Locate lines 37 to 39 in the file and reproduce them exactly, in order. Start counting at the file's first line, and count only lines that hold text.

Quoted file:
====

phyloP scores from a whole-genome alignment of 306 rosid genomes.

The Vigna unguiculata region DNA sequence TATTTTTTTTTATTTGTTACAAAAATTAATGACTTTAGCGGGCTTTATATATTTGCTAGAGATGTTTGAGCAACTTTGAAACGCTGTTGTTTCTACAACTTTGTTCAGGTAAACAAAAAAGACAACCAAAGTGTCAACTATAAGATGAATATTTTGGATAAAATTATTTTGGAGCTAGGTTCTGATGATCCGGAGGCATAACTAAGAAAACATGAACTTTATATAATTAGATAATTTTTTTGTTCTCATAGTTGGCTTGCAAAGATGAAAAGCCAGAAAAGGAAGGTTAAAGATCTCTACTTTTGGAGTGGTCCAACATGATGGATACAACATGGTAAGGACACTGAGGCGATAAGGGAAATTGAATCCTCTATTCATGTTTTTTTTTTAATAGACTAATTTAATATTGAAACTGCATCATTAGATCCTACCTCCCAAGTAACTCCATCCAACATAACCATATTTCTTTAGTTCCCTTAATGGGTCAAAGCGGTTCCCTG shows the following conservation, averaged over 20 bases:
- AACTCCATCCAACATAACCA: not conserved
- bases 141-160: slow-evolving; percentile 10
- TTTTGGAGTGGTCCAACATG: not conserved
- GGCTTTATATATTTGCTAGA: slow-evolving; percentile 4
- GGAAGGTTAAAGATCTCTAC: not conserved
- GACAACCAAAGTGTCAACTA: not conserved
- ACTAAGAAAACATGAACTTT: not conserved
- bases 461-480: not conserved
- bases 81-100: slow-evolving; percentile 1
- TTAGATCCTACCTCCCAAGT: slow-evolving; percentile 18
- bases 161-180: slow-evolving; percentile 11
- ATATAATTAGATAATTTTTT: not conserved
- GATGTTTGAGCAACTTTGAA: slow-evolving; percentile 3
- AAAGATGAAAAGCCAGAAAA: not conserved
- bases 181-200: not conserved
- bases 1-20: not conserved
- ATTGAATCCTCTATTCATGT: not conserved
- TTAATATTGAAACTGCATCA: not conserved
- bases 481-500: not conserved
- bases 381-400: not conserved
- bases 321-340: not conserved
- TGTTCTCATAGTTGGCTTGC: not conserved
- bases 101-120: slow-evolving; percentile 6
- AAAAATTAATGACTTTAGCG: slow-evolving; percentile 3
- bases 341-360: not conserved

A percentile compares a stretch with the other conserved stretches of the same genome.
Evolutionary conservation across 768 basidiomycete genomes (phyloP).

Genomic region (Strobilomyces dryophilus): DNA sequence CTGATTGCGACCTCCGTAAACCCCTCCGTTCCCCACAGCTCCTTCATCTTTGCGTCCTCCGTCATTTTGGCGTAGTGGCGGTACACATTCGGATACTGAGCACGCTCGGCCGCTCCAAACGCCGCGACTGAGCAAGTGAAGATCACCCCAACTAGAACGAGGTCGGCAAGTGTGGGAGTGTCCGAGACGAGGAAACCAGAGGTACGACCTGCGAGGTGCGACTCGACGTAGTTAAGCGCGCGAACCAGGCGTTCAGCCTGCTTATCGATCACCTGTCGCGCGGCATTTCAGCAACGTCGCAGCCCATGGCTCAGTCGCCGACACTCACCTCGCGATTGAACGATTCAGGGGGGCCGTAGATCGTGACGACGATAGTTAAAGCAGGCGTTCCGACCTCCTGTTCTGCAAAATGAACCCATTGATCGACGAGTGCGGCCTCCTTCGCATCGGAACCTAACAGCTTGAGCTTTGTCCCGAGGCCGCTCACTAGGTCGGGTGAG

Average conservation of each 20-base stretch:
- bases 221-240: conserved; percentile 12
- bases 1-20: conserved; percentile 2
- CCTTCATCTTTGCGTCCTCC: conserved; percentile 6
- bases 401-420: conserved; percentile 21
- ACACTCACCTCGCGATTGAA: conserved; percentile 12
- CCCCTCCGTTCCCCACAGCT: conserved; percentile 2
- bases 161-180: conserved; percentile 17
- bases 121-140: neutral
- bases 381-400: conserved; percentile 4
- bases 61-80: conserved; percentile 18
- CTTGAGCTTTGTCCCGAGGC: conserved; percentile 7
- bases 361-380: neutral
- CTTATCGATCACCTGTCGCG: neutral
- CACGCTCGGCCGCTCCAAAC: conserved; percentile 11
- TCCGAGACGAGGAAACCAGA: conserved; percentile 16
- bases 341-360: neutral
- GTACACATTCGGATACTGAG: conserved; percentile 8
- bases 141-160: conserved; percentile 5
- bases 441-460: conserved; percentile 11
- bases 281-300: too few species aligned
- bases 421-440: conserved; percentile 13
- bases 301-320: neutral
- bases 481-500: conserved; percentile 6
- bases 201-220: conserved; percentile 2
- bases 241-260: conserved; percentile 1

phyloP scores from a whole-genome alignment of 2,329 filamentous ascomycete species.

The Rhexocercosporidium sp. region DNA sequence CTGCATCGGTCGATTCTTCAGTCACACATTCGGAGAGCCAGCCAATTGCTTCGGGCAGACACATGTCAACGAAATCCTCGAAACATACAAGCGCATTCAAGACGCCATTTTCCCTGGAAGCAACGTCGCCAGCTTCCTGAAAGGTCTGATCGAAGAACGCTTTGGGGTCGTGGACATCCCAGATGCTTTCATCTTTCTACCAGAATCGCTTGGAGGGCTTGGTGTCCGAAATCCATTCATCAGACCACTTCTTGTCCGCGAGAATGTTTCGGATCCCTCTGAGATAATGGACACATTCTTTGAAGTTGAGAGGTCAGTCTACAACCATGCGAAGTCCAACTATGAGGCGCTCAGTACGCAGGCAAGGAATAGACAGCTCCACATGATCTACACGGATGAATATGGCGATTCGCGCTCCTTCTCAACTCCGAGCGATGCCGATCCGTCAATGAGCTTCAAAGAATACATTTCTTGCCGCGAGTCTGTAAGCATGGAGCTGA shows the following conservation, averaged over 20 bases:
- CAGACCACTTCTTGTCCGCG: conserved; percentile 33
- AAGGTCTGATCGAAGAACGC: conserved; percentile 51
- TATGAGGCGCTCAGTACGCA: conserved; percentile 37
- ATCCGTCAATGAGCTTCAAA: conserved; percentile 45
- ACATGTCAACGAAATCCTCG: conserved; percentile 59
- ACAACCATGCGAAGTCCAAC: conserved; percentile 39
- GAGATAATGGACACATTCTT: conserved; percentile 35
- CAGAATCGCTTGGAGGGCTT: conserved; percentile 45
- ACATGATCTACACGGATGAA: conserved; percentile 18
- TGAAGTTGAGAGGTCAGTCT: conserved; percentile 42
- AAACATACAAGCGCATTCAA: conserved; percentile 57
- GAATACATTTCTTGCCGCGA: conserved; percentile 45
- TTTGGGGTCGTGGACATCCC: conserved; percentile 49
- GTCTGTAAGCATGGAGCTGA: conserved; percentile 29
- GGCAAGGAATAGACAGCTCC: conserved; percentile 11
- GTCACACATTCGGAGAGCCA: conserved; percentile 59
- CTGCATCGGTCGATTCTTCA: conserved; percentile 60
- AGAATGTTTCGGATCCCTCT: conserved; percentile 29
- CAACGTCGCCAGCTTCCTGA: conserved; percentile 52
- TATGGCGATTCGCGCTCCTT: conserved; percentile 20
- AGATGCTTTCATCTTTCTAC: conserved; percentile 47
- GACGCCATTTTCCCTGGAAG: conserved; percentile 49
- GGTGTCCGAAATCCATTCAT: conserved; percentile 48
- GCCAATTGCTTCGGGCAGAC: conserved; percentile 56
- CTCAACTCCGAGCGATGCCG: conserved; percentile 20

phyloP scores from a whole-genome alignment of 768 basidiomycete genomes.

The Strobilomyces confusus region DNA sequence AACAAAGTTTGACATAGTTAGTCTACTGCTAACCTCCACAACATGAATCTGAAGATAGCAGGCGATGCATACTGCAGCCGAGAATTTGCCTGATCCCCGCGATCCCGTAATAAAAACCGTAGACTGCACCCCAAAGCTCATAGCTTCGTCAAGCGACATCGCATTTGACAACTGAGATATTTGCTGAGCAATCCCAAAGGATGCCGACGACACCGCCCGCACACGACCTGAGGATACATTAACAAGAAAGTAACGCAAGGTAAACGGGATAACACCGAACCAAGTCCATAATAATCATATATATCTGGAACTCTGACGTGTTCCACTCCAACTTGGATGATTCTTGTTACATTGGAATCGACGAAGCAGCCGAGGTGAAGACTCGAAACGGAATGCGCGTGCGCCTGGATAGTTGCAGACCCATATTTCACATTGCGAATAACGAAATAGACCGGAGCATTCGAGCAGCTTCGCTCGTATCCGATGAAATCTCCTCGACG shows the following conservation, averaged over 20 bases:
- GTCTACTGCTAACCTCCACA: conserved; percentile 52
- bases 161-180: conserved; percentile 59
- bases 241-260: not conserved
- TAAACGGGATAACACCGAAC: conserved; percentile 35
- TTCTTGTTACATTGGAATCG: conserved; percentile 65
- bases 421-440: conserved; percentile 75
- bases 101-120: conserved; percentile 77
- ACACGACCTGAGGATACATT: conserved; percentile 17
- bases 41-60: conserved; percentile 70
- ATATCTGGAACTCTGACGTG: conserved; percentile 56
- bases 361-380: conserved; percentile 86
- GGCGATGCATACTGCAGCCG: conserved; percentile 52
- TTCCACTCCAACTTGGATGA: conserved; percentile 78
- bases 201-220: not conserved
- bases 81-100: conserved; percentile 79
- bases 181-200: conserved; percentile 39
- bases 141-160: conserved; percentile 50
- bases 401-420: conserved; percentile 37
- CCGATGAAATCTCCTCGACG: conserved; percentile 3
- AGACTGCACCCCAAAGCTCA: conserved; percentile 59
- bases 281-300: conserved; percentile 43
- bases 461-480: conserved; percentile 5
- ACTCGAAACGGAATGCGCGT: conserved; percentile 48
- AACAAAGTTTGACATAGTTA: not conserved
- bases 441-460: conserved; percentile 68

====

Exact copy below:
- CCCCTCCGTTCCCCACAGCT: conserved; percentile 2
- bases 161-180: conserved; percentile 17
- bases 121-140: neutral